Time to move south and east and meet another Smith family - Minty, Levi and Jasper - who travelled around the Surrey and Kent area and based themselves in Leatherhead for the winter in their younger days, though Minty and Levi later stayed more in Kent. All three are excellent singers and we hear The Basket of Eggs from Minty, The Haymakers, One Penny, The Game of Cards and Georgie from Levi and Father had a Knife, Down in the Meadow, The Small Birds Whistle, The Squire and the Gypsy and a set of melodeon tunes from Jasper. I'd love to have a sound clip for each of them but space forbids it, so here's Levi with The Haymakers, made familiar by the Coppers as Spring Glee - this has gone through the old Gypsy mill and come out looking much the better for the experience (sound clip).
Down to the deep southwest now to meet some of the huge Orchard clan. Vic Legg's mother's family were Orchards and you can find out a bit about their life in the early years of this century from Vic's interview with her in our Articles pages. This CD features Tom Orchard, both 'tuning' (diddling) while his son Tommy stepdances, and playing a version of the Cliffe Hornpipe on the melodeon. Tommy' wife Jean is the daughter of the truly spellbinding Amy Birch. This record would be a 'must have' for me on the strength of her two tracks alone - Over Yonder's Hill (sound clip) and Royal Comrade, a version of The Lakes of Coolfin. I am devastated to find that she appears on no other records in this series, since I'm certain that Sam Richards has recorded her extensively.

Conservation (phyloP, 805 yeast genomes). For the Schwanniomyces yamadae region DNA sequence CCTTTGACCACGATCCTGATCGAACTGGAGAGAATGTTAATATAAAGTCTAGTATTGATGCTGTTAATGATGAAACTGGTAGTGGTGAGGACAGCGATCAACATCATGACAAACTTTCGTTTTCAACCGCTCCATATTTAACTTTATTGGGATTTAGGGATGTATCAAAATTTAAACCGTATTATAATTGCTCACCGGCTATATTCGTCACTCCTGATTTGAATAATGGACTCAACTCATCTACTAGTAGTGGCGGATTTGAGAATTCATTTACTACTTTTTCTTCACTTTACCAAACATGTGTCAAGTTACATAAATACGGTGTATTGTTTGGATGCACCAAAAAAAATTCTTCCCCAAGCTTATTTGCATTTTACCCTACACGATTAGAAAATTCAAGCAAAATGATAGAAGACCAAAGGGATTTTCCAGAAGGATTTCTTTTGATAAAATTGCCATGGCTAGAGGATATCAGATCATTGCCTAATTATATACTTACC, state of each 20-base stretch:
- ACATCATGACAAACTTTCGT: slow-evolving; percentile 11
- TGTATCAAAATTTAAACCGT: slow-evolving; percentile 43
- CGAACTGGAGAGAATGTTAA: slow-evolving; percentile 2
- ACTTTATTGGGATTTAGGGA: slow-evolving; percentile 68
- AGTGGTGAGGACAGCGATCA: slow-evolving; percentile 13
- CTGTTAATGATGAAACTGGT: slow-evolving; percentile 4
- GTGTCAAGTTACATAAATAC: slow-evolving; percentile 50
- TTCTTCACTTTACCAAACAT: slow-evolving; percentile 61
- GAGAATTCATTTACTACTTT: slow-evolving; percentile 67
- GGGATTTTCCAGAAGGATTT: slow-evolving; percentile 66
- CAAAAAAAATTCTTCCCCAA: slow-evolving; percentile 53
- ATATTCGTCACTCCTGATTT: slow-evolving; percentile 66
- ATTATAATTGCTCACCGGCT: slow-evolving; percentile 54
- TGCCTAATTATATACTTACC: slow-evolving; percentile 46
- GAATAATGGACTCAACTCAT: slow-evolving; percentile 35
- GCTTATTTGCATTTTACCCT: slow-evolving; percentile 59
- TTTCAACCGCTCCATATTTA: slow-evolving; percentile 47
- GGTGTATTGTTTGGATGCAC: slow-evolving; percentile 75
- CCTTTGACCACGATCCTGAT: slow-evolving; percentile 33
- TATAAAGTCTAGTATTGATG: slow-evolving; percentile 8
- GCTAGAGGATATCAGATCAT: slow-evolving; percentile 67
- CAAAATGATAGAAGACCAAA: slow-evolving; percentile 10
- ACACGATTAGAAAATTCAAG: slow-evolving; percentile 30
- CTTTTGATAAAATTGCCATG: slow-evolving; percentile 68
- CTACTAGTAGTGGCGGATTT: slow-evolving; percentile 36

Harry Lee is/was something of an enigma. I can think of almost no other English Traveller fiddler to have appeared on a commercially available recording - and he was a good one too (sound clip - The Breakdown). He was recorded in Kent, purely by chance, when he was there doing a bit of seasonal work in 1962. The group of people he was with, who may or may not have been his family, came from around Dunmow in Essex, but later enquiries in that area failed to discover him. People knew of a fiddler called Harry Lee, or possibly Smith, but not his present whereabouts. Nothing seems to have been heard of him since - maybe one of our readers will have some further information?
Three more singers need mentioning - again from Kent, Chris Willett, son of the lovely Tom, sings The American Stranger and Once I was a Servant. He's not the singer his Dad was, but is well worth hearing nonetheless. Bill Ellson, from south London gives the street cry Will you buy my Sweet Blooming Lavender which shares many lines with that of Phoebe's husband Joe's version on her Veteran CD, and plays Love is Pleasing as a waltz extremely well on mouthorgan. Mary Ann Haynes was born in Hampshire and travelled throughout most of southern England with occasional 'up country' journeys to the northern horse fairs. She eventually settled in Brighton, where Mike Yates recorded nearly a hundred songs from her in the '70s. Here we get The Little Dun Dee, The Colour of Amber and The Young Officer (Outlandish Knight). She's a great singer in the central southern Traveller tradition perhaps most exemplified by the extraordinary Caroline Hughes - who does not appear on this CD or anywhere in the series. I know that she's a 'difficult' singer to listen to and that few of the recordings I've heard have been of complete songs, but I would have thought that her stature would demand the inclusion of at least one track in this compilation.
Every track on this CD is a good'n and some are just brilliant - it can be thoroughly recommended, even if you aren't (yet) a Gypsy music enthusiast.
Rod Stradling - 5.11.98